Good Samaritan Checklist

What should you do if you see someone being victimized? Do you have a Good Samaritan Checklist? Most good people would be compelled to get involved; to be the proverbial “Good Samaritan”. Far too often, however, an attempt to intervene only makes things worse. Intervening at the wrong time or in the wrong way can put you, your family and your legal standing at risk. It can also endanger others in the area or even escalate the danger to the person you were trying to help. How can you avoid making things worse?

gs_shotIt doesn’t take much time to find examples of tragedy involving would-be heroes. You can also find plenty of stories about people who acted heroically and were successful with details that reveal how close tragedy was. The point of this article isn’t to diminish the likelihood of you helping someone when you can, it is to maximize your likelihood of success while minimizing the risk you expose yourself to.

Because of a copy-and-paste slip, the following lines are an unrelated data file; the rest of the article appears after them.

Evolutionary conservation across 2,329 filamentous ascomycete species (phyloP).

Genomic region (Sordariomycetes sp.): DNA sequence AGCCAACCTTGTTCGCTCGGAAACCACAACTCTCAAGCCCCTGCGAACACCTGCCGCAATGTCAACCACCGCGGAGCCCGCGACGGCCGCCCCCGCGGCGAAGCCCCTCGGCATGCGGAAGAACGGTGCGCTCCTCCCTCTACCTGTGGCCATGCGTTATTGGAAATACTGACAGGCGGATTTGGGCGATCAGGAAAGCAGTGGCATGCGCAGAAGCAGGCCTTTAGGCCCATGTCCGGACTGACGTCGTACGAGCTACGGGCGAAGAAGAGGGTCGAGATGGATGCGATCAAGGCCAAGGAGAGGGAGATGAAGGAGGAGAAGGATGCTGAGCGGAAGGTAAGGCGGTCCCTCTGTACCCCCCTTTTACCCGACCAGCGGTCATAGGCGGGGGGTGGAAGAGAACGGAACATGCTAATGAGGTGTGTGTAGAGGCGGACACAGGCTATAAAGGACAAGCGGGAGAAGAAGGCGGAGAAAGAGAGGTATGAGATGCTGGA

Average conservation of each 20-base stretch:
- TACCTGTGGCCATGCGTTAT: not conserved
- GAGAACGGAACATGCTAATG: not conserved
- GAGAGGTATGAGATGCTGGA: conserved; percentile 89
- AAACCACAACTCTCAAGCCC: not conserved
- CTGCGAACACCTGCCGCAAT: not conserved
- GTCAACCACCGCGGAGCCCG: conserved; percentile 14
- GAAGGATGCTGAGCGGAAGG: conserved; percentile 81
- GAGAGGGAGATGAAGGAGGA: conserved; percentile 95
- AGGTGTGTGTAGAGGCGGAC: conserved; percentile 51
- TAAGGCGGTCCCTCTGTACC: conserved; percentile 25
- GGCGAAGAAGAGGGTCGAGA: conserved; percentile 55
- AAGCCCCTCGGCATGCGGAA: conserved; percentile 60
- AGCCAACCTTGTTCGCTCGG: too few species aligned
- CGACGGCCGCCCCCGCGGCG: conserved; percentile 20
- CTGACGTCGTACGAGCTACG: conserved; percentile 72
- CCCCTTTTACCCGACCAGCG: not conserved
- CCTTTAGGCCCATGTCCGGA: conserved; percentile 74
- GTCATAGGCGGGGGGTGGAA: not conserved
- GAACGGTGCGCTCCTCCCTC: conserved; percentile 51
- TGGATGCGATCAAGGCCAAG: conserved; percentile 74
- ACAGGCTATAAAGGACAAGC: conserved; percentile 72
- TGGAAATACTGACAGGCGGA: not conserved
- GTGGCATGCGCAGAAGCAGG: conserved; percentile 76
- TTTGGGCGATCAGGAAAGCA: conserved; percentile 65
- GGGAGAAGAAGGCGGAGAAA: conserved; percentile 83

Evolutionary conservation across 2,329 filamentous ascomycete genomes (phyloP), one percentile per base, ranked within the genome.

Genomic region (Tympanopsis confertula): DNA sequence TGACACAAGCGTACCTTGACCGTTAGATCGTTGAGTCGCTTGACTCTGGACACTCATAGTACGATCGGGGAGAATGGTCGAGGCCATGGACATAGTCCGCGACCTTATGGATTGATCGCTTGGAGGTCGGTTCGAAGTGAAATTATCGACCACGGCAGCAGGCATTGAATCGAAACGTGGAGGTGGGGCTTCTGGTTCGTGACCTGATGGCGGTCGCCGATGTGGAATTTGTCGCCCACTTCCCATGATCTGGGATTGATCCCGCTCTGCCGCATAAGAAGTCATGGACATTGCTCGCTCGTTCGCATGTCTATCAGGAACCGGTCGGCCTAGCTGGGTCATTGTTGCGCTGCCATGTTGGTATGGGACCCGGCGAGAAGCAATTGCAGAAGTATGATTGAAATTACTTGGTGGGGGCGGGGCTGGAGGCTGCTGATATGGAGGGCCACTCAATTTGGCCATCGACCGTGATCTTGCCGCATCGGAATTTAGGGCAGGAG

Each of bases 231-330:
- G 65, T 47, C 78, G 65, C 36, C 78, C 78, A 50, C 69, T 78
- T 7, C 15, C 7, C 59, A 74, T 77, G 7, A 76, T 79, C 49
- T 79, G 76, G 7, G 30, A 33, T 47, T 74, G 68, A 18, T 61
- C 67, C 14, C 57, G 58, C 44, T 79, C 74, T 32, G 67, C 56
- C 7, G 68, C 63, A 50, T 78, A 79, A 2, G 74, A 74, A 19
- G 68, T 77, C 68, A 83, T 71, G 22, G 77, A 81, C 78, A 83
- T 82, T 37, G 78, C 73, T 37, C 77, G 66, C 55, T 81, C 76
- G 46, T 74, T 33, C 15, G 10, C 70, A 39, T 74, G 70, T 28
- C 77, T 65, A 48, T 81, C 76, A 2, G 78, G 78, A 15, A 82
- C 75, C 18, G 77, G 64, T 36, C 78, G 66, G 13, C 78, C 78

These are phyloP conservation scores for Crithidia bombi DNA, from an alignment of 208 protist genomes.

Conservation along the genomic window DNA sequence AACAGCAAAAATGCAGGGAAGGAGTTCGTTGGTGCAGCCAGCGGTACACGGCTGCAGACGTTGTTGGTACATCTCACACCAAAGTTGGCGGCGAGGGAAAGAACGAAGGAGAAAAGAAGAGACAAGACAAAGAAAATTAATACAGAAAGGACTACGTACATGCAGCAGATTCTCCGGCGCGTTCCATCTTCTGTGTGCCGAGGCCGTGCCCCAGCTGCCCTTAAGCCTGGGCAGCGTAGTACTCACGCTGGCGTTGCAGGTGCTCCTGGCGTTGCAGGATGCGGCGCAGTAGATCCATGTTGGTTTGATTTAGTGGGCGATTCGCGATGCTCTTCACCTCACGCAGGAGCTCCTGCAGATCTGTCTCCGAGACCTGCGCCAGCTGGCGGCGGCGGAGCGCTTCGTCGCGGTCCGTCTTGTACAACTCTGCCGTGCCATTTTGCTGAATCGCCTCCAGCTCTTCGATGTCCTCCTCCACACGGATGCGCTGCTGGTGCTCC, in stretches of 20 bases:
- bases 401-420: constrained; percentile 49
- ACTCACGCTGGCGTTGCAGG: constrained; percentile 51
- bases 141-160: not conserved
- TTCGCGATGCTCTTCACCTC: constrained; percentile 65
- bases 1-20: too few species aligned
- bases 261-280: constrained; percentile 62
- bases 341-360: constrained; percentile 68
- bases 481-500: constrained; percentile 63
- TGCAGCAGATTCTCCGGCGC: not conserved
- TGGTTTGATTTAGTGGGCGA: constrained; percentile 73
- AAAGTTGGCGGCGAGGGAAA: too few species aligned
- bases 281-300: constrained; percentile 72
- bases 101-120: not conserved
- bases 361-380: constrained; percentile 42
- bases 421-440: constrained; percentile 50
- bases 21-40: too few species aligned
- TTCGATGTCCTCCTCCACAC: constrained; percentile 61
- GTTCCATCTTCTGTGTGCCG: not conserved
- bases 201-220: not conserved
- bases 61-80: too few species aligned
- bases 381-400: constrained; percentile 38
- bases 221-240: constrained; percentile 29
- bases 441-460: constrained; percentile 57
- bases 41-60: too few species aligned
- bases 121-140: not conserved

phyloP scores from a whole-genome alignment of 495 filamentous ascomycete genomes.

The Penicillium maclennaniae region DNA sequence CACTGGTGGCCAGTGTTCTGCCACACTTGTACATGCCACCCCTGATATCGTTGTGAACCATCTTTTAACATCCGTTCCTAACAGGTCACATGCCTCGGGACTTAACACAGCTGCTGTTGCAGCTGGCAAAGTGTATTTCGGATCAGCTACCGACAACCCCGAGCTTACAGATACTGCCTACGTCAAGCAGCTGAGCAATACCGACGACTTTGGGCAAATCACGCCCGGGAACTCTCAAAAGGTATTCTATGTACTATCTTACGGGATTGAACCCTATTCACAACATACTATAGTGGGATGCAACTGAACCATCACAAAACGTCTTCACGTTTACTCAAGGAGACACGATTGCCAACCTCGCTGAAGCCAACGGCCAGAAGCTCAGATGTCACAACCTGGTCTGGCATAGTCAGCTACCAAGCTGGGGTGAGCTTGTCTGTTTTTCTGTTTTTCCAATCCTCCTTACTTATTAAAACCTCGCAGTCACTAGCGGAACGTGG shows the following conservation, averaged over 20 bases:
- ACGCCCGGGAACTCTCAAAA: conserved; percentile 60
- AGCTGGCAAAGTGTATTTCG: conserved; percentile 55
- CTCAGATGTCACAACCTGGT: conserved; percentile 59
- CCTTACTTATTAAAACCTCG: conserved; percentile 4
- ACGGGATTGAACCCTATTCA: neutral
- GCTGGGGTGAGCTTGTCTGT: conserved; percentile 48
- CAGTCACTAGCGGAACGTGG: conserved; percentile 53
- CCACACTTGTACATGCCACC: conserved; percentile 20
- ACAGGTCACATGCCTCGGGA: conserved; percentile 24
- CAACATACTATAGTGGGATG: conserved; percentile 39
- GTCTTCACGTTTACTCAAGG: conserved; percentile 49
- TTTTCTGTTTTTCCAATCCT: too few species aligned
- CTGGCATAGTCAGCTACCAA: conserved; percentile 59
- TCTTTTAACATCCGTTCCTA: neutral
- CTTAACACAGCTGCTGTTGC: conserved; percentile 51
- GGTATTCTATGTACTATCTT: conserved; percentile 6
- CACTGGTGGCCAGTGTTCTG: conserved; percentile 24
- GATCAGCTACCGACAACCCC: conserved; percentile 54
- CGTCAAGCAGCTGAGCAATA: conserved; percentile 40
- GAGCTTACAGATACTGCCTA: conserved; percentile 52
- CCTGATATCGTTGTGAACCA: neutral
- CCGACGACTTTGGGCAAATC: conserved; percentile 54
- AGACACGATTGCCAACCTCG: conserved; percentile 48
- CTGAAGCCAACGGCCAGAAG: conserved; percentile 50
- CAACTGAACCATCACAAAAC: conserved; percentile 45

The decision of whether or not to act in defense of others is one that you should serious contemplate, especially if you go armed in the public space and have trained to use your gun defensively. In the heat of the moment, complicated decision making or even accurately processing the information your senses are collection can’t be counted on. But, if you have a simple checklist to go down, your odds of making a good decision can go up dramatically. Commit these three questions to memory, so that you might come up with answers quickly in the event that you think you see someone being victimized and are compelled to get involved:

1. Do you really know what is going on?
2. Are you confident your involvement will make things better?
3. What is the least you can do?

By answering these three questions, your chances of making things worse will go do down significantly. Let’s look at each item on the Good Samaritan Checklist: